Charles Kelley, of ZGF Architects, presented his leading-edge approach and tools for designing high-performance districts to a core group of sustainability planners at SF Planning in late July. The idea arose from a conversation at a reception hosted by ZGF for the EcoDistrict Incubator program held in Portland this past spring. Charles and ZGF, along with other leading sustainability innovator-practitioner “pioneers” are advancing approaches and developing needed tools for high performance districts in their architecture and planning practices. Their approach involves creating higher value through integration, which generates the revenue from eco-efficiency savings to produce the higher-quality places demanded today by private and public clients. This type of urban development has also become a strategy for municipal economic development based on attracting young high tech workers and firms.
This approach extends the familiar bits and pieces of good planning and urban sustainability (smart growth, public realm urban design, urban activation, transit, green infrastructure, and ecological urbanism) that we typically pursue in a “silo” mode, adds layers of habitat and ecological functions as new urban “infrastructure,” and integrates them in ways that generate cost savings (think energy/resource “eco-“efficiencies).
These efficiencies then become the funding source for creating higher-quality places than would arise otherwise from our mainstream “silo” based approaches. Clients and public are “demanding” these new places, and we need them in our 21st century cities. The approach is multi-scalar. It can be applied from the room to the region, and it leverages the right scale for a function (energy say) to optimize performance.
This next-generation approach to place making in turn generates another round of multiple benefits. The value it generates becomes the basis for 21st century municipal competitiveness (labor force) and community well-being (for all). This approach “sells” sustainability in terms of benefits people want—great place—and accomplishes them by generating eco-efficiencies in the background.
In addition, this approach is developing new modes of collaboration, stewardship, and partnership arrangements, extending traditional approaches that have been the hallmark of planning, urban design, and place making. The newly emerging modes are informed by new urban governance trends and needs, as government’s capacity to meet public needs continues to be challenged and diminished directly by increasing revenue constraints and indirectly by our continually changing economy. Accelerating economic change is accentuating inequality along with government capacity to meet needs. There no longer appears to be be a stable, safe, “middle” ground or class, only an accelerating small group of “jack-pot” winners and a large group of the rest of us “losers.” Ultimately, this trend will require a new “social contract,” and the beginnings of it may be addressed in this arena of new collaboration for new governance.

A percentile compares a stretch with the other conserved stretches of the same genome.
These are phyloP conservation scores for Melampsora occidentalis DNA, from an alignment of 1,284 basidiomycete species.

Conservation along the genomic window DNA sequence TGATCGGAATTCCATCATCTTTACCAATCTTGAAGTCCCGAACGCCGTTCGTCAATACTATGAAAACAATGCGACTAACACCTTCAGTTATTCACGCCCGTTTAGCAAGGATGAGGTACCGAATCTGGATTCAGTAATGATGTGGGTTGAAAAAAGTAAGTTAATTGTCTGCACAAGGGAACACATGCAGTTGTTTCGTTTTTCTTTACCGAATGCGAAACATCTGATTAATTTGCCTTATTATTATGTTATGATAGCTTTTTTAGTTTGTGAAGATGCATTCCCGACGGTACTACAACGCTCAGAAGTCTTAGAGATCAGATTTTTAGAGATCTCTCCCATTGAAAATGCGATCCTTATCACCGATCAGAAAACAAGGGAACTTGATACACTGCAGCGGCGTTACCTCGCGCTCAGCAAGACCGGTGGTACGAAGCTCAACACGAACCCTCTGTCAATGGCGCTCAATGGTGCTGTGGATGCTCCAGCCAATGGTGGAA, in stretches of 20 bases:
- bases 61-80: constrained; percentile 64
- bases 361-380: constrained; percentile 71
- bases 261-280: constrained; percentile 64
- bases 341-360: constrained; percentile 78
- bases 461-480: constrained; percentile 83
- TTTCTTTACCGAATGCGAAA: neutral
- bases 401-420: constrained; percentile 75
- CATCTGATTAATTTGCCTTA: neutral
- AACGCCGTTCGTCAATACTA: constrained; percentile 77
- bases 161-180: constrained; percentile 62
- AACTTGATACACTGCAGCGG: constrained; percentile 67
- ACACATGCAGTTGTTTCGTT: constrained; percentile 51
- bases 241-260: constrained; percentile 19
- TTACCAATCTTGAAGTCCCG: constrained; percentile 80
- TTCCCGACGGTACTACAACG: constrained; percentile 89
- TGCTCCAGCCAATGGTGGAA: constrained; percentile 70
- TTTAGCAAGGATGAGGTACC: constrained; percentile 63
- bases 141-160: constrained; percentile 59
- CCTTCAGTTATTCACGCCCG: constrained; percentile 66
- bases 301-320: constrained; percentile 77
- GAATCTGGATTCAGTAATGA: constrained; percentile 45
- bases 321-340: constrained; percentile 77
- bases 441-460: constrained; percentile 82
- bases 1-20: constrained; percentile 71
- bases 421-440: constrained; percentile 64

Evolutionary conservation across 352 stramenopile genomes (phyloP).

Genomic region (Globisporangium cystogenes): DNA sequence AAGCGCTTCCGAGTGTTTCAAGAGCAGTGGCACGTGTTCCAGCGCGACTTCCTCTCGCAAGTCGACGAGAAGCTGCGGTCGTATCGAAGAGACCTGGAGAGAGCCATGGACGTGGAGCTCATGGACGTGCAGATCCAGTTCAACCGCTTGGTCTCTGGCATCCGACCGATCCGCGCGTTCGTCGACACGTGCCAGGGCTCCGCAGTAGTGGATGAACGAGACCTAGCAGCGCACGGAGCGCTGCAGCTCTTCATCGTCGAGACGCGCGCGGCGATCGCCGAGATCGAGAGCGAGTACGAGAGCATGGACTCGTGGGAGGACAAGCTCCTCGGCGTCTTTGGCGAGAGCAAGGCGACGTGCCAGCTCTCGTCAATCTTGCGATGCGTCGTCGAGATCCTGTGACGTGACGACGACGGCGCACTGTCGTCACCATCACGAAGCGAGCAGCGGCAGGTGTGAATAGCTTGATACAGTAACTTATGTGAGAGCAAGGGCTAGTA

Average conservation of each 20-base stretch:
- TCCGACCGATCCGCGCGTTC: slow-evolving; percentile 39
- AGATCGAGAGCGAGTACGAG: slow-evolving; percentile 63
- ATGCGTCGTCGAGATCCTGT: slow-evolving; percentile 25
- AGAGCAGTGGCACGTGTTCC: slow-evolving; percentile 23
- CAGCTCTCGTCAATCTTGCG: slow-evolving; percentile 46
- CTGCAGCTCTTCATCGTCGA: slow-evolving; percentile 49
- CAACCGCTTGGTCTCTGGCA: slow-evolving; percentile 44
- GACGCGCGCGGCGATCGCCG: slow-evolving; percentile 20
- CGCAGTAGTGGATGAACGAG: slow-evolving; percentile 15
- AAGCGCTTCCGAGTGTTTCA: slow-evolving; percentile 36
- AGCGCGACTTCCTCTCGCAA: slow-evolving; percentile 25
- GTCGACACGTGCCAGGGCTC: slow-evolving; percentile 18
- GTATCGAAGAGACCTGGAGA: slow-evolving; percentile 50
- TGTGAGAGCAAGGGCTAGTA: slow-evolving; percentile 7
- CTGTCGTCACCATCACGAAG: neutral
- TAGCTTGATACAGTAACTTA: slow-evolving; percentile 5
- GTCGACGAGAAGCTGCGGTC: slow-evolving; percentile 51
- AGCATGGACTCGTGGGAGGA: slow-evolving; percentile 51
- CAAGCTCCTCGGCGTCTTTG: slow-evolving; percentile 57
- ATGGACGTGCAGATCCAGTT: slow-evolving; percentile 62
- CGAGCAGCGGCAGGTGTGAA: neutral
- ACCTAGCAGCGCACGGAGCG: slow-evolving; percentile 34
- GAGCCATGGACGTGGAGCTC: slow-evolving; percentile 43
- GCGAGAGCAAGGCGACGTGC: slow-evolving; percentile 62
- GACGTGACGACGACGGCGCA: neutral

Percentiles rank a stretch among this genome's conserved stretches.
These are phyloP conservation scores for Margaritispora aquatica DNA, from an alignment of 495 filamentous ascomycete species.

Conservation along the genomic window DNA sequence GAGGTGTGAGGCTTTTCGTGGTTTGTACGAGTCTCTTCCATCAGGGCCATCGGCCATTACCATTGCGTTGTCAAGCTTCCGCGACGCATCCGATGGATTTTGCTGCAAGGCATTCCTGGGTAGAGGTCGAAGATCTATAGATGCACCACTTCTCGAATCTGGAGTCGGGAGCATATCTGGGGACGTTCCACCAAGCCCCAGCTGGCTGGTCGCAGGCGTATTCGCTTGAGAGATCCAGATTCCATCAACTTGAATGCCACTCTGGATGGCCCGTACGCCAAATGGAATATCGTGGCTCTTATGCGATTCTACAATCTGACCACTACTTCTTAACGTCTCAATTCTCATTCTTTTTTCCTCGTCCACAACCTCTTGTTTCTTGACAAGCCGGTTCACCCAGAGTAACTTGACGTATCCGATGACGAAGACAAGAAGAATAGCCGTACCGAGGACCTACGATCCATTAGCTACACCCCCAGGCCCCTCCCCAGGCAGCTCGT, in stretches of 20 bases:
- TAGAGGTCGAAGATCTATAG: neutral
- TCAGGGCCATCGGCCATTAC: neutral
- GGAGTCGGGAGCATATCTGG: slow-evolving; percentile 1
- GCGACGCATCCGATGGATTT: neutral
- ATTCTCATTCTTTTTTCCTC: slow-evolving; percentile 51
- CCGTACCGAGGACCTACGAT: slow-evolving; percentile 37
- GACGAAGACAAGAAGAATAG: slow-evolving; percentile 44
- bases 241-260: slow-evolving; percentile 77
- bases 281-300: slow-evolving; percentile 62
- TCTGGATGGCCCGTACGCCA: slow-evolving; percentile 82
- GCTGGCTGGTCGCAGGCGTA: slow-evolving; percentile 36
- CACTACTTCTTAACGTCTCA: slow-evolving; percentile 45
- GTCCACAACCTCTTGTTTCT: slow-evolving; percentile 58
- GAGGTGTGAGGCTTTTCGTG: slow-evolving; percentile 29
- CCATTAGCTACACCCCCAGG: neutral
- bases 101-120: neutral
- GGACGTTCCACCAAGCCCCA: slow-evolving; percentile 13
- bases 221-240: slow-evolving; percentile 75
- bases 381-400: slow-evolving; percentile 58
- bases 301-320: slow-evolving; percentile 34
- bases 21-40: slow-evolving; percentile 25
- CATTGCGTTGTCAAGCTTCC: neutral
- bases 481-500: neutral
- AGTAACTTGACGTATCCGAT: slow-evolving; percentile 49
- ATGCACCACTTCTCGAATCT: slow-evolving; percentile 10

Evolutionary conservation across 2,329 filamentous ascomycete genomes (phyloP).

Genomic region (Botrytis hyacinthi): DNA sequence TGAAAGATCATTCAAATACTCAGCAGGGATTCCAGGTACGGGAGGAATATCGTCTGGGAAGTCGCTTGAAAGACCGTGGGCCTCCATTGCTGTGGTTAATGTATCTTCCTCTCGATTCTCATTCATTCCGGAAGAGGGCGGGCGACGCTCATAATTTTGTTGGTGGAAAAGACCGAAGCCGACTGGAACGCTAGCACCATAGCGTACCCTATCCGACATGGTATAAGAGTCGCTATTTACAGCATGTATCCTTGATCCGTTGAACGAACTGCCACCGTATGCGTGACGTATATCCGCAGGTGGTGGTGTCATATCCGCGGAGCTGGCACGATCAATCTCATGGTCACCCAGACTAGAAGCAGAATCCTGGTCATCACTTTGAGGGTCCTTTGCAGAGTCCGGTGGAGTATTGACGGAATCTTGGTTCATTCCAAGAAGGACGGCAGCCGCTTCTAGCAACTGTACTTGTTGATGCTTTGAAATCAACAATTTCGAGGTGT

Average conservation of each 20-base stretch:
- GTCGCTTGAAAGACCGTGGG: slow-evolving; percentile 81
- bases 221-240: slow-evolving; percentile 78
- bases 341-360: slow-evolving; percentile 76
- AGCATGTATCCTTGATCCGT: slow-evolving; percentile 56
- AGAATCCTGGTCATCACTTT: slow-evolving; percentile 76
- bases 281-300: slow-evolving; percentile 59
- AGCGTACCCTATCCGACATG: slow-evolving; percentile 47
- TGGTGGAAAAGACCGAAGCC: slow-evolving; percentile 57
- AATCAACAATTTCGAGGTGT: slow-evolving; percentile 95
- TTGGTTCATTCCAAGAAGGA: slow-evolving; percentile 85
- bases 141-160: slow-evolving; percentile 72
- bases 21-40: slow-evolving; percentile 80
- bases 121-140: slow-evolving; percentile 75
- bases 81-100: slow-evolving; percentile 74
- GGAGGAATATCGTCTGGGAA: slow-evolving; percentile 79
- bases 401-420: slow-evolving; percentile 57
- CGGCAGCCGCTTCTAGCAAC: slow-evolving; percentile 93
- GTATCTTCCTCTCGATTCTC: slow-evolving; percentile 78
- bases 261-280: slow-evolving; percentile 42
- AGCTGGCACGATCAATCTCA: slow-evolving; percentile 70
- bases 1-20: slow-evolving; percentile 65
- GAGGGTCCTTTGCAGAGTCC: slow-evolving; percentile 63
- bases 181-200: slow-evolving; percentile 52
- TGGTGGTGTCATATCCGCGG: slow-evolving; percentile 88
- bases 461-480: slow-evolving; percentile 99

Another characteristic of this approach involves advancing practice a few steps at a time with each new project. This is accomplished by incorporating innovation into the larger culture and values of professional practice, AND even explicitly into a project’s scope of work and work plan as a routine component. This “innovation” in project planning and management provides the mechanism needed to “invent” our desired–and needed–future of durable prosperity and well being in great and sustainable 21st century places, cities, and regions “on the fly.”
This is a powerful emerging approach to sustainable urbanism because it “moves the ball” out of the failing “net negative” realm of doing-less-damage mitigation into the successful “net positive” realm of whole-systems thinking, planning, and management, and their associated lower cost synergies. However, it makes this shift with the familiar bits-and-pieces and terms of good planning, urban design, and ecological urbanism, but integrated in a NEW way that is self-funding. Of course, it is not a “silver bullet” nor the final word on sustainable or regenerative urbanism, but it takes us a long way without closing any doors otherwise, opens new doors along the way, and provides a powerful platform for future moves.
The following resources extend the points of the discussion and provide links to more resources, including the presentation slide deck.
- Integrative green streets policy (Portland)
- Kashiwanoha-A Smart City Case
- N/NE Quadrant Plan, Portland, Encompasses the Lloyd Ecodistrict. This may be the first and only plan in the City of Portland that acknowledged sustainable strategies in a comprehensive plan recommendation.
- Presentation Resources
- Slide Deck (forthcoming)
- High-Performance Districts — Building Across Scales
- Environmental Stewwardship (forthcoming)
NOTE: the last two document is excellent “primers” on the topic, although not going quite out as far as our presentation/discussion; They are worth downloading and skimming/reading at some point.
[Scott T. Edmondson, AICP, is founder/past co-director and Research Program Lead of the Sustainability Committee, one of the APA Sustainable Communities Division’s Sustainability Champions, and a strategic sustainability planner-economist at SF Planning, Information and Analysis Group and Sustainability Planning Group.]